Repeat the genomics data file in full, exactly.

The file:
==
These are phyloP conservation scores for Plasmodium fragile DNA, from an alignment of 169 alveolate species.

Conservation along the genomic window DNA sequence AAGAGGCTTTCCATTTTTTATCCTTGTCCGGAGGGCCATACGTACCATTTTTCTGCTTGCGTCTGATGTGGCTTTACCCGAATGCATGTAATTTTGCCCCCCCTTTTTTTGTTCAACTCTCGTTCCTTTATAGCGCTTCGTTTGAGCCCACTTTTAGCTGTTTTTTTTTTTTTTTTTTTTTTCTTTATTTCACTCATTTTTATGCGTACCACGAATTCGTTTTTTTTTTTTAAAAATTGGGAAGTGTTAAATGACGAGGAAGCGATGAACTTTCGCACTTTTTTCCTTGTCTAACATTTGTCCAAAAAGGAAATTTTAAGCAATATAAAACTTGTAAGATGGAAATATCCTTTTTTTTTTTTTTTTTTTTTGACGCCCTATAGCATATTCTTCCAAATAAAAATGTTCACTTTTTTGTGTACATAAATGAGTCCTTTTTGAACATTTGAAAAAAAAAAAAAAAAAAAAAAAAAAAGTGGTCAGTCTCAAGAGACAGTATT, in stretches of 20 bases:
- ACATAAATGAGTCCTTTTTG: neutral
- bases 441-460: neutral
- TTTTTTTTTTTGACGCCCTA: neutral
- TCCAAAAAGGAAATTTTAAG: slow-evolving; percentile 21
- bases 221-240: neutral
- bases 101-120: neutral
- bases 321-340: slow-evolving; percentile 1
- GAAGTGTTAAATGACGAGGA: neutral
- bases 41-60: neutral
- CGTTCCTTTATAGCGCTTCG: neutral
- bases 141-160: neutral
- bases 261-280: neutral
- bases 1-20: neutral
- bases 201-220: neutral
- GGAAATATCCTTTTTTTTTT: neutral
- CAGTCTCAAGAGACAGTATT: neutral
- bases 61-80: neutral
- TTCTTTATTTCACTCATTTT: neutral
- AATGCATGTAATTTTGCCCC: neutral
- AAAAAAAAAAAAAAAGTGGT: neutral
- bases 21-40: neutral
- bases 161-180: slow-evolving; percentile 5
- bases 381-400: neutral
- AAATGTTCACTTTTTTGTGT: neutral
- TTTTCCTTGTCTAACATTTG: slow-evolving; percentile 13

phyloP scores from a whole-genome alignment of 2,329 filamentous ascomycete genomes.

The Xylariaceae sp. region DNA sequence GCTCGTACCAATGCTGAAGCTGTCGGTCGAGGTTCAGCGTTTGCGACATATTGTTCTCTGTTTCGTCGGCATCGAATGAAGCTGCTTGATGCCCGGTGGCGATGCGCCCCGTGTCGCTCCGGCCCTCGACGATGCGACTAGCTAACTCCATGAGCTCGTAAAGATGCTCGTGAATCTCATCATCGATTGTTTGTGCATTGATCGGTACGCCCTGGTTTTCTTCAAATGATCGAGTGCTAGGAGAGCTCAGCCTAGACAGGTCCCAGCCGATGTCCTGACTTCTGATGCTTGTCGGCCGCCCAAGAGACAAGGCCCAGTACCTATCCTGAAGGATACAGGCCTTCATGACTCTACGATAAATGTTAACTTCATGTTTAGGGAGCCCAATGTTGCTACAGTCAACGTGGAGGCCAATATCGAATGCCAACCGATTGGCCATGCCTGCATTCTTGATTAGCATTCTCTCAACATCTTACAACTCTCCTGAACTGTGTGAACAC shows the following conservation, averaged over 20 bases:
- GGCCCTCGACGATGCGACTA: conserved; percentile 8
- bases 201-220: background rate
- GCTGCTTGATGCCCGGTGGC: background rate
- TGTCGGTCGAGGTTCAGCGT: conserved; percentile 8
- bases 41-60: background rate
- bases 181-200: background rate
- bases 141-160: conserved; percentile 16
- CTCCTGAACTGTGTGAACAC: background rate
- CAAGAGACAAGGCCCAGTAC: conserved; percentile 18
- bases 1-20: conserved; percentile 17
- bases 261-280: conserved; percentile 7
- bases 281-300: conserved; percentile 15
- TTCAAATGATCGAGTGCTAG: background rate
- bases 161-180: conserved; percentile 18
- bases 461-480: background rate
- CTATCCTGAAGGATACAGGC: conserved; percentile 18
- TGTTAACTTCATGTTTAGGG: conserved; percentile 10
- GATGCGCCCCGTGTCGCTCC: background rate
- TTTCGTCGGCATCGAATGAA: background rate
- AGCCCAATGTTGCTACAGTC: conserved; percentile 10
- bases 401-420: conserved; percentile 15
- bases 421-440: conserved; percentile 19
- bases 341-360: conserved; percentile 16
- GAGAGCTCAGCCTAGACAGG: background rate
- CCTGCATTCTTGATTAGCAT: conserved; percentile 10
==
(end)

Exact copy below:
These are phyloP conservation scores for Plasmodium fragile DNA, from an alignment of 169 alveolate species.

Conservation along the genomic window DNA sequence AAGAGGCTTTCCATTTTTTATCCTTGTCCGGAGGGCCATACGTACCATTTTTCTGCTTGCGTCTGATGTGGCTTTACCCGAATGCATGTAATTTTGCCCCCCCTTTTTTTGTTCAACTCTCGTTCCTTTATAGCGCTTCGTTTGAGCCCACTTTTAGCTGTTTTTTTTTTTTTTTTTTTTTTCTTTATTTCACTCATTTTTATGCGTACCACGAATTCGTTTTTTTTTTTTAAAAATTGGGAAGTGTTAAATGACGAGGAAGCGATGAACTTTCGCACTTTTTTCCTTGTCTAACATTTGTCCAAAAAGGAAATTTTAAGCAATATAAAACTTGTAAGATGGAAATATCCTTTTTTTTTTTTTTTTTTTTTGACGCCCTATAGCATATTCTTCCAAATAAAAATGTTCACTTTTTTGTGTACATAAATGAGTCCTTTTTGAACATTTGAAAAAAAAAAAAAAAAAAAAAAAAAAAGTGGTCAGTCTCAAGAGACAGTATT, in stretches of 20 bases:
- ACATAAATGAGTCCTTTTTG: neutral
- bases 441-460: neutral
- TTTTTTTTTTTGACGCCCTA: neutral
- TCCAAAAAGGAAATTTTAAG: slow-evolving; percentile 21
- bases 221-240: neutral
- bases 101-120: neutral
- bases 321-340: slow-evolving; percentile 1
- GAAGTGTTAAATGACGAGGA: neutral
- bases 41-60: neutral
- CGTTCCTTTATAGCGCTTCG: neutral
- bases 141-160: neutral
- bases 261-280: neutral
- bases 1-20: neutral
- bases 201-220: neutral
- GGAAATATCCTTTTTTTTTT: neutral
- CAGTCTCAAGAGACAGTATT: neutral
- bases 61-80: neutral
- TTCTTTATTTCACTCATTTT: neutral
- AATGCATGTAATTTTGCCCC: neutral
- AAAAAAAAAAAAAAAGTGGT: neutral
- bases 21-40: neutral
- bases 161-180: slow-evolving; percentile 5
- bases 381-400: neutral
- AAATGTTCACTTTTTTGTGT: neutral
- TTTTCCTTGTCTAACATTTG: slow-evolving; percentile 13

phyloP scores from a whole-genome alignment of 2,329 filamentous ascomycete genomes.

The Xylariaceae sp. region DNA sequence GCTCGTACCAATGCTGAAGCTGTCGGTCGAGGTTCAGCGTTTGCGACATATTGTTCTCTGTTTCGTCGGCATCGAATGAAGCTGCTTGATGCCCGGTGGCGATGCGCCCCGTGTCGCTCCGGCCCTCGACGATGCGACTAGCTAACTCCATGAGCTCGTAAAGATGCTCGTGAATCTCATCATCGATTGTTTGTGCATTGATCGGTACGCCCTGGTTTTCTTCAAATGATCGAGTGCTAGGAGAGCTCAGCCTAGACAGGTCCCAGCCGATGTCCTGACTTCTGATGCTTGTCGGCCGCCCAAGAGACAAGGCCCAGTACCTATCCTGAAGGATACAGGCCTTCATGACTCTACGATAAATGTTAACTTCATGTTTAGGGAGCCCAATGTTGCTACAGTCAACGTGGAGGCCAATATCGAATGCCAACCGATTGGCCATGCCTGCATTCTTGATTAGCATTCTCTCAACATCTTACAACTCTCCTGAACTGTGTGAACAC shows the following conservation, averaged over 20 bases:
- GGCCCTCGACGATGCGACTA: conserved; percentile 8
- bases 201-220: background rate
- GCTGCTTGATGCCCGGTGGC: background rate
- TGTCGGTCGAGGTTCAGCGT: conserved; percentile 8
- bases 41-60: background rate
- bases 181-200: background rate
- bases 141-160: conserved; percentile 16
- CTCCTGAACTGTGTGAACAC: background rate
- CAAGAGACAAGGCCCAGTAC: conserved; percentile 18
- bases 1-20: conserved; percentile 17
- bases 261-280: conserved; percentile 7
- bases 281-300: conserved; percentile 15
- TTCAAATGATCGAGTGCTAG: background rate
- bases 161-180: conserved; percentile 18
- bases 461-480: background rate
- CTATCCTGAAGGATACAGGC: conserved; percentile 18
- TGTTAACTTCATGTTTAGGG: conserved; percentile 10
- GATGCGCCCCGTGTCGCTCC: background rate
- TTTCGTCGGCATCGAATGAA: background rate
- AGCCCAATGTTGCTACAGTC: conserved; percentile 10
- bases 401-420: conserved; percentile 15
- bases 421-440: conserved; percentile 19
- bases 341-360: conserved; percentile 16
- GAGAGCTCAGCCTAGACAGG: background rate
- CCTGCATTCTTGATTAGCAT: conserved; percentile 10